“The secret sauce to winning at youth sports is the understanding that it all starts with the right coaching attitude. A team that has a low percentage of wins can still have a winning experience, if a coach has the right attitude. And, a team that has a high winning percentage can have still a poor season if the coach loses sight of the big picture.
What constitutes the right coaching attitude? Here’s a list of 7 things every coach should know:
1. Focus on player development.
A coach’s primary responsibility is player development. It’s not about the won-loss record. Wins will take care of themselves if you take the right approach. During games, it’s not about critiquing refs’ calls or trying to influence calls. If you’re focused on teaching your players, there isn’t time for that. Player development is all about improving individual and team skills. There’s a lot to learn at practices and at games. If you’re too focused on how the refs are calling the game, you can’t be as focused as you need to be on instructing players.
2. Take a lifetime learning approach to coaching.
Trying to coach a basketball team today based on how you remember being coached as a kid is a challenge. Take advantage of all the latest and greatest teaching techniques available. Read a book. Check out some YouTube videos on basketball coaching. Go to a coaching clinic. Talk to other coaches. Invite high school players to practice and have them demonstrate some drills. There’s a lot of knowledge out there. Being a great basketball coach means you’re always learning. Most great basketball coaches I know are thieves in the best possible sense of that word. They take away key learnings and approaches from other coaches and teams. They’re always on the lookout for ways to better their coaching technique and to better their teams. And, for that reason, their teams get better.
3. Prepare for every practice.
Practice courts and practice fields are where teams are made, where players learn and where bonds are formed. As a coach, you should take advantage of the time you have together with your team and be ready with a plan. Having a plan is an indicator that you’ve thought the practice through with goals in mind. One of the best things about bringing a short, written plan to practice is that it enables you coach in the moment. You don’t have to worry about what you’re going to do next, so you can give your complete focus to the activity in front of you. Like good chess players, good coaches don’t just plan out one move or practice, but they think ahead for several. To optimize the finite amount of time you have with your team, come prepared. Plan your practice time. You’ll accomplish so much more.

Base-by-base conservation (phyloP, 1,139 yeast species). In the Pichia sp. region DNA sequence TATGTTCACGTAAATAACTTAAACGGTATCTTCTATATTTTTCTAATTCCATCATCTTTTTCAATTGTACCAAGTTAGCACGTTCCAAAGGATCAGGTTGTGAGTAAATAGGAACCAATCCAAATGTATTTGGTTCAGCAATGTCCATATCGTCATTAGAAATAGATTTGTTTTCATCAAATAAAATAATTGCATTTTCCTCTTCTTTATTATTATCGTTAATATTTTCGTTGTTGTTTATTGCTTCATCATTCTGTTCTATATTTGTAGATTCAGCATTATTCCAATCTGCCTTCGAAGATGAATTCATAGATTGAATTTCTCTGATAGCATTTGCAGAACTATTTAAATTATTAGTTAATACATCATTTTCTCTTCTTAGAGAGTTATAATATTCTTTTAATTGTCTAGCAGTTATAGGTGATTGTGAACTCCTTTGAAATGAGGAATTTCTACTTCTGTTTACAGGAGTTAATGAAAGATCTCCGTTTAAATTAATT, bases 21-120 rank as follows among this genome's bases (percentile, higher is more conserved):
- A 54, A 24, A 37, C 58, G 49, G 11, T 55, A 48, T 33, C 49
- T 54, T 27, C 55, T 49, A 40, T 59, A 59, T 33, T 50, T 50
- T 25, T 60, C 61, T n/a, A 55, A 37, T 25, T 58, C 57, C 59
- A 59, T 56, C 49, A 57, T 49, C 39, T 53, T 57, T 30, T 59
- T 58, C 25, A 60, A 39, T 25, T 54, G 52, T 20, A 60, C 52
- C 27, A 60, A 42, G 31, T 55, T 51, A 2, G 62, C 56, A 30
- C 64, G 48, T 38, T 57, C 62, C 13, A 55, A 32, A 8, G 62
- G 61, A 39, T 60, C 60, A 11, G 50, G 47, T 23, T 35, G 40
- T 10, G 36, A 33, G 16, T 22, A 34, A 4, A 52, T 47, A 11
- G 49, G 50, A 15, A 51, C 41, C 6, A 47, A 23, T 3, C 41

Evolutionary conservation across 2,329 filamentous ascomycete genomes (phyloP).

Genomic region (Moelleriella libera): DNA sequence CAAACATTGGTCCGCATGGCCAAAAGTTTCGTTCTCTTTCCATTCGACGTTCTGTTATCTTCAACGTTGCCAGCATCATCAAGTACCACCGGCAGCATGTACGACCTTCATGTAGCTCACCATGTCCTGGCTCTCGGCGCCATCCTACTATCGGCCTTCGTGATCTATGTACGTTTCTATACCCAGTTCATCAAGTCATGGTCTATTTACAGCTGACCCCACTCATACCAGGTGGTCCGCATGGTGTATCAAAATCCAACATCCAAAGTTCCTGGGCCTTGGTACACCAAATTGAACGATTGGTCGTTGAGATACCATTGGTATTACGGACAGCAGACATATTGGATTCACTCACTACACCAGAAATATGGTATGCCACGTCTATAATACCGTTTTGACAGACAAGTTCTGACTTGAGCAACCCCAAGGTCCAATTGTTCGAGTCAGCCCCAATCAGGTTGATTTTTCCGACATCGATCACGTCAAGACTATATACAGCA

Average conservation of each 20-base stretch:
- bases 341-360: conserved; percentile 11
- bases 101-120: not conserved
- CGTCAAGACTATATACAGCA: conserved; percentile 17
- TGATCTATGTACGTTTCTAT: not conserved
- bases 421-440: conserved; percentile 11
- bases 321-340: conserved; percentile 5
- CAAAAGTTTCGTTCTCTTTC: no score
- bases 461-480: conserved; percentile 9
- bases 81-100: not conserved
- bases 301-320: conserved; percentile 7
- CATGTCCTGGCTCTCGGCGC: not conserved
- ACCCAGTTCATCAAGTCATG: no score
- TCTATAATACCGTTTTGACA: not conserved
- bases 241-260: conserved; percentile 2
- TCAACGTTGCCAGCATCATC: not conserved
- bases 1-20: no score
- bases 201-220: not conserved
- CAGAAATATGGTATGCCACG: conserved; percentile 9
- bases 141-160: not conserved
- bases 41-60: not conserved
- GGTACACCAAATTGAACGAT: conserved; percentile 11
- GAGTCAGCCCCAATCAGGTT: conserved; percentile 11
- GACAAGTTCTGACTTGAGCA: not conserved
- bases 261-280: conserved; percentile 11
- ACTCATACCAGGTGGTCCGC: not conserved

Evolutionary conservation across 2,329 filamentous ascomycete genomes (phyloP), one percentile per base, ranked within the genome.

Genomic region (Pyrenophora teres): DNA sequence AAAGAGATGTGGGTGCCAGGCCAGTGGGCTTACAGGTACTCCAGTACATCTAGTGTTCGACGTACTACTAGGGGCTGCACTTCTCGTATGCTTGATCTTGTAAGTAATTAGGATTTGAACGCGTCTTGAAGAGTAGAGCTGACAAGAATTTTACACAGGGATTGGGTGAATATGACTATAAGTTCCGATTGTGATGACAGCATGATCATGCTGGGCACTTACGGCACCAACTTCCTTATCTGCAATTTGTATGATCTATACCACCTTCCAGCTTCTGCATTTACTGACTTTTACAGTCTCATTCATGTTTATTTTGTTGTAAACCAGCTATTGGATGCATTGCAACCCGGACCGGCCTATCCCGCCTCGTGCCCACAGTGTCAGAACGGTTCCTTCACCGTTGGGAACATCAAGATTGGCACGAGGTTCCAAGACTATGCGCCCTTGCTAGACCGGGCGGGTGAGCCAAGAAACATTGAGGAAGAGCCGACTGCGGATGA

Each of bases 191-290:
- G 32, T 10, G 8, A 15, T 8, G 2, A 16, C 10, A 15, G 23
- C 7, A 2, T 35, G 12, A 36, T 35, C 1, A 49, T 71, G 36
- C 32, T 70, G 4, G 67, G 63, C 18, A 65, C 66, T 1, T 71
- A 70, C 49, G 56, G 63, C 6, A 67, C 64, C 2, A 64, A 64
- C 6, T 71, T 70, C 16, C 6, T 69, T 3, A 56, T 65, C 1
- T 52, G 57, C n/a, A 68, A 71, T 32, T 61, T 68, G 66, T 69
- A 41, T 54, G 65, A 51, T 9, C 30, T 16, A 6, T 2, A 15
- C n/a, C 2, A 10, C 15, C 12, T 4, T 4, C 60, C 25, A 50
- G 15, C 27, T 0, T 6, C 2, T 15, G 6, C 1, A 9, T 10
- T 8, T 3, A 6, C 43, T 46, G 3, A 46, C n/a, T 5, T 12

A challenge for youth coaches is to keep players engaged throughout the entire season. How do you do that? Keep it interesting. Keep it fun. Know your audience. In your practice plans, include some fun games and activities that you know your players will like. End practices on high notes, so that players leave wanting more. Mix it up. Don’t stay too long with one activity. Don’t lecture too much, especially when you first take the court. Ask your assistant coaches, players’ parents and players for ideas on adding fun and keeping things interesting. Find the right balance between working on challenging drills and easier practice topics. Spend some time on planning fun just like you might plan on teaching a basketball skill. Consider a player activity off the court for some team bonding. Teams that are enjoying the process learn more and perform better.
5. Teach the big lessons.
Sports are great platforms to teach bigger life lessons. Some of the same issues, opportunities and challenges that one faces in a game of soccer, basketball or another sport, are what your players might be facing later on in their lives. The importance of working hard, setting goals and teamwork are just some of the lessons that a good teaching coach can call out to players. Lessons learned while players are young will stay with them throughout their lives.
6. Engage your players’ parents.
Involve as many players’ parents you can in team activities. Some possible roles on your team include: scorekeepers, assistant coaches, team parents, and team party hosts. Kids seem more engaged when their parents are involved in the team. For youth sports, communication to players’ parents is very important. Schedule an early meeting with parents to set expectations for the season, keep an updated calendar and find the best way to communicate to all parents in an efficient manner. Email lists and parent meetings after games and practices work well for many teams. Don’t be shy handing out compliments. What parent doesn’t want to hear that their child is doing well?
7. Let your stars shine.
It seems that some coaches try too hard to be superstar coaches at games. They’ll stand, they’ll pace, they’ll work the officials, they’ll scream, they’ll shout and to what effect? It distracts from their players on the court. Youth sports are ultimately about the players. Let your stars shine. Parents and fans don’t come to games to watch coaches coach. They come to watch players play. Coaches need to act their role, and remember, it’s a supporting role.”
Book Excerpt: The above article is an excerpt from Michael O’Halloran’s book Layups and Life Lessons: 101 Coaching Tips for Youth Basketball.
About the Author: O’Halloran has coached youth sports for 15 years and is the founder of the site www.sportsfeelgoodstories.com. His new book Layups and Life Lessons: 101 Coaching Tips for Youth Basketball is available for sale now.